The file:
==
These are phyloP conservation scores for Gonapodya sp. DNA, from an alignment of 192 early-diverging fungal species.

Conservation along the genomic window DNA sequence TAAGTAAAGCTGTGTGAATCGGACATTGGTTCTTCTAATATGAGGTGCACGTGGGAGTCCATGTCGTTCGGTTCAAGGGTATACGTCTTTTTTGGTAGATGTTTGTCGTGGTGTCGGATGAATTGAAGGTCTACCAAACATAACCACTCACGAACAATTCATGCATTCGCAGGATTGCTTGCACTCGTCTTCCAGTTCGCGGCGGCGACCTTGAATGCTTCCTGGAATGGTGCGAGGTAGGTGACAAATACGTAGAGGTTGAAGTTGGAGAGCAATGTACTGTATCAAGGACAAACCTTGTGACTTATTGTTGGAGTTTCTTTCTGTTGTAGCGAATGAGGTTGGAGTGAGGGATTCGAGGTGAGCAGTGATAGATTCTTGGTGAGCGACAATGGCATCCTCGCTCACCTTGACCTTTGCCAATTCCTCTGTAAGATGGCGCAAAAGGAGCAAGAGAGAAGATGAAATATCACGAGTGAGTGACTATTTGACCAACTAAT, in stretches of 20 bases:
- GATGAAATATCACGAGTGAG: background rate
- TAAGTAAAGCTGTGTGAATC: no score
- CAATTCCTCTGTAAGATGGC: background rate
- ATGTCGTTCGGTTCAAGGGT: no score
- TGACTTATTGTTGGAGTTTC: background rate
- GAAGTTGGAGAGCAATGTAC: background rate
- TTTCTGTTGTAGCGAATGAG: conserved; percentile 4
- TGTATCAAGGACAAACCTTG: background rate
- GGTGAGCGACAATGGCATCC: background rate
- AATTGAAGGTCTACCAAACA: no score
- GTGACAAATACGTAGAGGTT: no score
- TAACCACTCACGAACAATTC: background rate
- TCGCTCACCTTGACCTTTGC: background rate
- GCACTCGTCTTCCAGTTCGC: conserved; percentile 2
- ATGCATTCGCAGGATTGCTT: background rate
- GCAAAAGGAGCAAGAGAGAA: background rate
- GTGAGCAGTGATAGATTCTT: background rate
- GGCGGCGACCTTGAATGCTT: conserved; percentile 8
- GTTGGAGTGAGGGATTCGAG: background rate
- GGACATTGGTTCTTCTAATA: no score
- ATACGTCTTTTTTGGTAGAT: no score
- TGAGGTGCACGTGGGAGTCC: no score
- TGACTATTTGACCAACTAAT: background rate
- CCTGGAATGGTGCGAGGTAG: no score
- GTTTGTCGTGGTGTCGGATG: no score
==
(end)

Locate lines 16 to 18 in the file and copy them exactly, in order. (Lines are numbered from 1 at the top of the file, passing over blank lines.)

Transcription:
- GCACTCGTCTTCCAGTTCGC: conserved; percentile 2
- ATGCATTCGCAGGATTGCTT: background rate
- GCAAAAGGAGCAAGAGAGAA: background rate